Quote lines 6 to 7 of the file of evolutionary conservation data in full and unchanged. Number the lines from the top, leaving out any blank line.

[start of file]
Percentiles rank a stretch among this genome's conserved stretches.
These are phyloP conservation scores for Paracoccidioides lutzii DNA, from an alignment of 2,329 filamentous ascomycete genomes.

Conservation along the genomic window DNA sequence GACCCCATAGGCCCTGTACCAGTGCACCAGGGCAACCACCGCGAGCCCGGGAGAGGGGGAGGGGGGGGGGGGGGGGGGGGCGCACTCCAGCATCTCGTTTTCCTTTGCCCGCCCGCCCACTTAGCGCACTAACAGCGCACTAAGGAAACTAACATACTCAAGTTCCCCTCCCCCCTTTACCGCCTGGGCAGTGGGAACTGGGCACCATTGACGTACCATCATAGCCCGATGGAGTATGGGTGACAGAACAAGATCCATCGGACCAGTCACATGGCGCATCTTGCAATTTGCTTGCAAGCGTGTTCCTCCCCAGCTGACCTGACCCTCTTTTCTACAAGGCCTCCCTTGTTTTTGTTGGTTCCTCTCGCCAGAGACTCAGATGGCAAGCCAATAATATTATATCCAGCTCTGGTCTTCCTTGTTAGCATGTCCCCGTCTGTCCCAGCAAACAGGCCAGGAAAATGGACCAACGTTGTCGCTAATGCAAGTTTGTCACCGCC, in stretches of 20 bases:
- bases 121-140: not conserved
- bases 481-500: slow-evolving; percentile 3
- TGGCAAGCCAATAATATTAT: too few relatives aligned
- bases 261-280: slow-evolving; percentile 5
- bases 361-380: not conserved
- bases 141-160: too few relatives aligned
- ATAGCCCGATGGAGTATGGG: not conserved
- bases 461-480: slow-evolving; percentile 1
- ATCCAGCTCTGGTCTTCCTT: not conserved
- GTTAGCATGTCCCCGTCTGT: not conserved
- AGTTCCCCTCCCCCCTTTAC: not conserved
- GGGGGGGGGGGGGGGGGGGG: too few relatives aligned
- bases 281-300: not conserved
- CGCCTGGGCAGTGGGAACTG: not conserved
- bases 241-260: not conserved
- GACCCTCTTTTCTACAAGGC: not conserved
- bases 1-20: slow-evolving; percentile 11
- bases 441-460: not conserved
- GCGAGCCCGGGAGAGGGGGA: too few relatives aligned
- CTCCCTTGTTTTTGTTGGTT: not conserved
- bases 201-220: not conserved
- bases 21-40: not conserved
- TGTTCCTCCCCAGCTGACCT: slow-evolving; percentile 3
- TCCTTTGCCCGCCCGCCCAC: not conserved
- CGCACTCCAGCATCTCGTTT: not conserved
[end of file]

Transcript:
- TGGCAAGCCAATAATATTAT: too few relatives aligned
- bases 261-280: slow-evolving; percentile 5